Title: Belle-air. Publisher: [Villanova, Pa. : Villanova College, 1922- . Call Number: LD4834 .S75
Available Volume Holdings: 1922, 1924-1941, 1943-2004, 2006- to present. Ask at Circulation for the specific volume.
My family didn’t take the Walt Whitman Bridge when we drove to the Jersey shore, at least not at first. My father wanted my brothers, sisters and me to experience crossing the Delaware River on a ferry. He must have known that mode of river-crossing was soon to vanish, for riding the Chester-Bridgeport ferry (pictures, video, map) to and from New Jersey each summer we witnessed the Commodore John Barry Bridge in its various stages of construction. It became the highlight of our commute; in comparison, our subsequent trek across New Jersey on Route 322, the “Black Horse Pike,” seemed interminable.
A bridge by any other name?—The fourth longest cantilever bridge in the world, which connects Delaware County, Pa. with New Jersey, opened on February 1, 1974 after nearly five years of construction. Before its completion, though, controversy erupted when its name was announced. Denizens of Chester, Pa. preferred the name William Penn over that of a little-known military figure from the American Revolution. So strong were the objections that one state senator even predicted area residents would reject the name Commodore John Barry and refer to the span as the Chester-Bridgeport Bridge.
Still, proponents argued that John Barry, aka the “Father of the American Navy,” had ties to Chester. Barry had brought his Navy ship to Chester for repairs. Barry had also arranged for food in New Jersey, destined for the soldiers at Valley Forge, to be transported across the river to Chester. Despite that state senator’s prediction in 1973, people used the bridge’s proposed name (Source).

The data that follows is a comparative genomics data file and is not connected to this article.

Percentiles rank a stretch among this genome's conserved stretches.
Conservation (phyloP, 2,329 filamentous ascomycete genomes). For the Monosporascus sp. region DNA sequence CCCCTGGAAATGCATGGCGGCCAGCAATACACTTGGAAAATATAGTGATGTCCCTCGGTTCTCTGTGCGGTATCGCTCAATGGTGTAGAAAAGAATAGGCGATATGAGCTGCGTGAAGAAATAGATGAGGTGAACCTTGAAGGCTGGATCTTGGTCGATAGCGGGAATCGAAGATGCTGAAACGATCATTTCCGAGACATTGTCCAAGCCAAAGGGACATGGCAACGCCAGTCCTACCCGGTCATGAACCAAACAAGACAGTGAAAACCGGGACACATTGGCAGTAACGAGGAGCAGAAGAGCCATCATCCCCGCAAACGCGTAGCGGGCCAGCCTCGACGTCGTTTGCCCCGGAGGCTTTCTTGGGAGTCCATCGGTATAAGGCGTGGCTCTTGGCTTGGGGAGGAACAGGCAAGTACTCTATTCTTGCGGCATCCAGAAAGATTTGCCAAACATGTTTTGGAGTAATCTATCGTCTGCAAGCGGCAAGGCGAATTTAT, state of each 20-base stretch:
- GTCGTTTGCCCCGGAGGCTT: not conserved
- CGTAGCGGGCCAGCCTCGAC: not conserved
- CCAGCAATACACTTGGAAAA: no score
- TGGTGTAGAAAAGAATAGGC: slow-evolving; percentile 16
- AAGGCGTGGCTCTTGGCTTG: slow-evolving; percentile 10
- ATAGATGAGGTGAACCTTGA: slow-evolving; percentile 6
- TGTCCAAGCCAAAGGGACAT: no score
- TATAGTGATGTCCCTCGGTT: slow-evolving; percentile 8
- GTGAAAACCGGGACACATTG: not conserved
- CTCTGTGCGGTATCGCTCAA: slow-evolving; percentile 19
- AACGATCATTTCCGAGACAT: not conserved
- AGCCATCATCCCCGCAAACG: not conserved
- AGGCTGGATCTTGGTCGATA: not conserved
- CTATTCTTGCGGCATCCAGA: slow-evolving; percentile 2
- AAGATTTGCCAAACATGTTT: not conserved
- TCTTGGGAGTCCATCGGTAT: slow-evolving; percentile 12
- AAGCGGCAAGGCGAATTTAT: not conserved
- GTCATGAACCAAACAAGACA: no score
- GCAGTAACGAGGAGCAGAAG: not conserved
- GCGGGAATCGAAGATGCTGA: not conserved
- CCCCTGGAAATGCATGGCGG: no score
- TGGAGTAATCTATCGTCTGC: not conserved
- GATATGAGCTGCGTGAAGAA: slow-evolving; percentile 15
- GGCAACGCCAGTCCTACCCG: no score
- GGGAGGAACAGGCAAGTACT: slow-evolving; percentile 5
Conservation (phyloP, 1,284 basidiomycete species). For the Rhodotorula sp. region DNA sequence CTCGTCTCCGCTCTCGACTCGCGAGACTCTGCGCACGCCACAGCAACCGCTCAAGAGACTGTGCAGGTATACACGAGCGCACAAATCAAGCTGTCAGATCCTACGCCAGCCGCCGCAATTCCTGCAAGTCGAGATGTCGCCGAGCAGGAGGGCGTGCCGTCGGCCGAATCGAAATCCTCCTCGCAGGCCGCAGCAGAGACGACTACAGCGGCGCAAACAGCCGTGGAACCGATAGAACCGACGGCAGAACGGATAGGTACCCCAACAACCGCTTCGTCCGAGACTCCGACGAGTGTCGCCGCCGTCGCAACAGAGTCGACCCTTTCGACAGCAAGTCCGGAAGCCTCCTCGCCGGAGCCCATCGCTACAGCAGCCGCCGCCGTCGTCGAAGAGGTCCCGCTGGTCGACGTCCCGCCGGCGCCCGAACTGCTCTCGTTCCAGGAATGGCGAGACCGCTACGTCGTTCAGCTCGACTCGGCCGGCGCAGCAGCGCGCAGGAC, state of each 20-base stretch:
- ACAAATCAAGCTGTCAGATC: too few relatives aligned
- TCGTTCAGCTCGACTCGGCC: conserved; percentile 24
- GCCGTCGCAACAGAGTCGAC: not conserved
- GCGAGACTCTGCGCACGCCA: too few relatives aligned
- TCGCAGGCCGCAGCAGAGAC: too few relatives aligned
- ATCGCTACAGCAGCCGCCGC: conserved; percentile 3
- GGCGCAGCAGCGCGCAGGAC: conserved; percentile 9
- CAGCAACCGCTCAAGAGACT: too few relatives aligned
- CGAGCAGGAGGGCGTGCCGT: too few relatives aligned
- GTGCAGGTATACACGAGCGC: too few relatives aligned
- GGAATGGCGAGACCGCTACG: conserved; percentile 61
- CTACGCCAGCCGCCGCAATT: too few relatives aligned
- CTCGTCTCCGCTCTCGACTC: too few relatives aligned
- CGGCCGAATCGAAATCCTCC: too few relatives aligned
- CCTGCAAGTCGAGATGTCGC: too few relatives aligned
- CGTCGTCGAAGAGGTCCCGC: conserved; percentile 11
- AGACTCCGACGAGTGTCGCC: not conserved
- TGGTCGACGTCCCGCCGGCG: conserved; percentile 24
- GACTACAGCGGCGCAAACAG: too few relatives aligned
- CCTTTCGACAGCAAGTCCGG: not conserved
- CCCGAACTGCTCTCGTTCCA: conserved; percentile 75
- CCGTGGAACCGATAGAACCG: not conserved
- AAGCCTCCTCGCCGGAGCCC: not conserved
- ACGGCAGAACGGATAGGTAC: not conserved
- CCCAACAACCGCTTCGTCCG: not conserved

Cracks form—Mere months after it opened, engineers discovered cracks appearing in some of the bridge’s upright girders. Although the location and size of these cracks did not threaten the span’s safety, engineers added supports to fortify the structure and sensors to monitor it. At that time, people expressed doubts about the bridge’s structural integrity, but now—40 years later—the Commodore Barry Bridge still stands, carrying 35,000 vehicles per day between Delaware County, Pa. and New Jersey (Sources—Commodore Barry Bridge: Historic Overview, Commodore Barry Bridge).
Contrary to one state’s senator’s opinion, the enduring legacy of Commodore John Barry lives on – not just on the toll plaza of the bridge, but also by Commodore John Barry Hall on our main campus – home to the Villanova University Naval Reserve Officer Training Corps. An even more personal way to get to know the Commodore is through perusing Villanova University’s Digital Library Barry-Hayes Papers. The Barry-Hayes Papers are the business, political and personal papers of John Barry, Captain of the United States Navy, and of his family, especially his nephew Patrick Hayes and grand-nephew, Patrick Barry Hayes. The collection includes correspondence, letterbooks, diaries, logbooks, legal and financial papers related to Barry’s career in the Navy, the business ventures of the Hayes, Keen and Somers families, and their personal lives. This collection brings together materials from the Independence Seaport Museum.
For information about preservation, access, and use of this historic collection visit the Barry-Hayes Papers project page.
Article by Gerald Dierkes, information services specialist for the Information and Research Assistance team, senior copy-editor for the Communication and Service Promotion team and a liaison to the Department of Theater. Special thanks to Michael Foight, Special Collections and Digital Library coordinator.